ls-lvm:~ # e2fsck /dev/sales/reports
e2fsck 1.38 (30-Jun-2005)
/dev/sales/reports: clean, 961/131072 files, 257431/262144 blocks

ls-lvm:~ # mount /dev/sales/reports /sales/reports/

ls-lvm:~ # df -h /sales/reports
Filesystem            Size  Used Avail Use% Mounted on
/dev/mapper/sales-reports
                     1008M  990M     0 100% /sales/reports

Disk Permanently Removed

This is the most severe case. Obviously if the disk is gone and unrecoverable, the data on that disk is likewise unrecoverable. This is a great time to feel good knowing you have a solid backup to rely on. However, if the good feelings are gone, and there is no backup, how do you recover as much data as possible from the remaining disks in the volume group? No attempt will be made to address the data on the unrecoverable disk; this topic will be left to the data recovery experts.

Symptom:

The symptom will be the same as Symptom 2 in the Corrupted LVM Meta Data section above. You will see errors about an “unknown device” and missing device with UUID.

Solution:

  1. Add a replacement disk to the server. Make sure the disk is empty.
  2. Create the LVM meta data on the new disk using the old disk’s UUID that pvscan displays.
ls-lvm:~ # pvcreate --uuid 56ogEk-OzLS-cKBc-z9vJ-kP65-DUBI-hwZPSu /dev/sdc
  Physical volume "/dev/sdc" successfully created
  1. Restore the backup copy of the LVM meta data for the sales volume group.
ls-lvm:~ # vgcfgrestore sales
  Restored volume group sales

ls-lvm:~ # vgscan
  Reading all physical volumes.  This may take a while...
  Found volume group "sales" using metadata type lvm2

ls-lvm:~ # vgchange -ay sales
  1 logical volume(s) in volume group "sales" now active
  1. Run a file system check to rebuild the file system.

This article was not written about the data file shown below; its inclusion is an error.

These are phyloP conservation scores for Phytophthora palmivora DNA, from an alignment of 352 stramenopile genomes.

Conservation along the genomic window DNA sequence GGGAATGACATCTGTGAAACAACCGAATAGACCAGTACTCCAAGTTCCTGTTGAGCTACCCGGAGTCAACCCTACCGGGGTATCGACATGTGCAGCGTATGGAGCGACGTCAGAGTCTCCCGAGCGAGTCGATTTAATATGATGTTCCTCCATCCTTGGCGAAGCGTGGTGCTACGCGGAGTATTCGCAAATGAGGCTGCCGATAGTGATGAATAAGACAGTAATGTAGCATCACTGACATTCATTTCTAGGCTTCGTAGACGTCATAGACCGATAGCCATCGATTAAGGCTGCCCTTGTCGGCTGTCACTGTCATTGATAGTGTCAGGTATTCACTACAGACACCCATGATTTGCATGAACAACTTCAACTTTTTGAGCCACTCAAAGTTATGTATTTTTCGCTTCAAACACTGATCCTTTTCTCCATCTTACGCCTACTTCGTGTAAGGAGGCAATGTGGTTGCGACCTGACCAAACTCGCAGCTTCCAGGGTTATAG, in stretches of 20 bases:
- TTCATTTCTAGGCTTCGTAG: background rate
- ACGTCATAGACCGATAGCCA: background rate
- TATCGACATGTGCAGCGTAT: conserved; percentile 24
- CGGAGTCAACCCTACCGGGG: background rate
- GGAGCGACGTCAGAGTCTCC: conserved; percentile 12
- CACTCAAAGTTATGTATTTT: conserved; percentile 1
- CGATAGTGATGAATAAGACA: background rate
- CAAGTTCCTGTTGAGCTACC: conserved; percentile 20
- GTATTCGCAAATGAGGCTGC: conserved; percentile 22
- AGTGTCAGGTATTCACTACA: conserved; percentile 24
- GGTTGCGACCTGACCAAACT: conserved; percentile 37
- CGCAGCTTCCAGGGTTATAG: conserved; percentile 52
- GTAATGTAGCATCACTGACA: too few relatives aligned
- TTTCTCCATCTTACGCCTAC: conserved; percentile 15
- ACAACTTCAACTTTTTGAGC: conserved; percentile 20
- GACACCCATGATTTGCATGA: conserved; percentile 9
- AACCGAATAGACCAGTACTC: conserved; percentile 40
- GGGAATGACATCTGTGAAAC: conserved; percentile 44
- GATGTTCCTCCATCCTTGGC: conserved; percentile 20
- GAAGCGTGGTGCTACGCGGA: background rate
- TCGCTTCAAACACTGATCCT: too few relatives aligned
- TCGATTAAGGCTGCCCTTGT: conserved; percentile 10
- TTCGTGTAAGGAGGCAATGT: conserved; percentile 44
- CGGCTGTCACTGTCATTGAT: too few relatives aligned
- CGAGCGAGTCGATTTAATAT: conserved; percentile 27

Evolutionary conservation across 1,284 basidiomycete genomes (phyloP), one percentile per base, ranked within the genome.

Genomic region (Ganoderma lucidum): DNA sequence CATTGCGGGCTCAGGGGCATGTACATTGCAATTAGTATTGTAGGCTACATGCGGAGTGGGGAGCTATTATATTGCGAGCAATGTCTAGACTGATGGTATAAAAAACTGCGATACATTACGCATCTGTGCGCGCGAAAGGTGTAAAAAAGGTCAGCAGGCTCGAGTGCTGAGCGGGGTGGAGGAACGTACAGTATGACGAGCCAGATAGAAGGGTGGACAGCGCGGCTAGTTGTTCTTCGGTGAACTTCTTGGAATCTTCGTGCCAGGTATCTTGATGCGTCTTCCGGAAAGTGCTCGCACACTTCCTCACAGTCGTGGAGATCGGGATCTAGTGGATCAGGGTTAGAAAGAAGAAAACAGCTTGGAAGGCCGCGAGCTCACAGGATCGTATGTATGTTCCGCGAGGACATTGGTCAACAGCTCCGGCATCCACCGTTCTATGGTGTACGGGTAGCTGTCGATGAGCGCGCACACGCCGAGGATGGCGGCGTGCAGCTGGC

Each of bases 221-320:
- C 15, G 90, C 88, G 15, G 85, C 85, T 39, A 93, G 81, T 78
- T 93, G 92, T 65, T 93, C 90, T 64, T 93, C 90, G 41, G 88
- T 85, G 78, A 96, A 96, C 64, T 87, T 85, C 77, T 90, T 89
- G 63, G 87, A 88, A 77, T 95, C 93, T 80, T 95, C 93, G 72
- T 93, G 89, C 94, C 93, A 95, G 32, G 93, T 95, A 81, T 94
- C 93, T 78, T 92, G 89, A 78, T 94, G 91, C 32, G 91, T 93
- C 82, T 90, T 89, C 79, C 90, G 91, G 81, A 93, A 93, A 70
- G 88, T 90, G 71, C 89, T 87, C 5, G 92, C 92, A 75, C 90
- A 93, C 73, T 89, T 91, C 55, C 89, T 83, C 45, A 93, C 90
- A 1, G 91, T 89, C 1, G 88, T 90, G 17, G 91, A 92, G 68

ls-lvm:~ # e2fsck -y /dev/sales/reports
e2fsck 1.38 (30-Jun-2005)
--snip--
Free inodes count wrong for group #5 (16258, counted=16384).
Fix? yes

Free inodes count wrong (130111, counted=130237).
Fix? yes

/dev/sales/reports: ***** FILE SYSTEM WAS MODIFIED *****
/dev/sales/reports: 835/131072 files (5.7% non-contiguous), 137213/262144 blocks
  1. Mount the file system and recover as much data as possible.
  2. NOTE: If the missing disk contains the beginning of the file system, then the file system’s superblock will be missing. You will need to rebuild or use an alternate superblock. Restoring a file system superblock is outside the scope of this article, please refer to your file system’s documentation.

Conclusion

LVM by default keeps backup copies of it’s meta data for all LVM devices. These backup files are stored in /etc/lvm/backup and /etc/lvm/archive. If a disk is removed or the meta data gets damaged in some way, it can be easily restored, if you have backups of the meta data. This is why it is highly recommended to never turn off LVM’s auto backup feature. Even if a disk is permanently removed from the volume group, it can be reconstructed, and often times the remaining data on the file system recovered.

Additional References

SLES 10 Installation and Administration Guide, 7.1 LVM Configuration
http://www.novell.com/documentation/sles10/sles_admin/data/sec_yast2_system_lvm.html

LVM HOWTO
http://www.tldp.org/HOWTO/LVM-HOWTO/index.html

 

VN:F [1.9.22_1171]
Rating: 0.0/5 (0 votes cast)

Tags: , ,
Categories: SUSE Linux Enterprise Server, Technical Solutions

Disclaimer: As with everything else at SUSE Conversations, this content is definitely not supported by SUSE (so don't even think of calling Support if you try something and it blows up).  It was contributed by a community member and is published "as is." It seems to have worked for at least one person, and might work for you. But please be sure to test, test, test before you do anything drastic with it.

Comment

RSS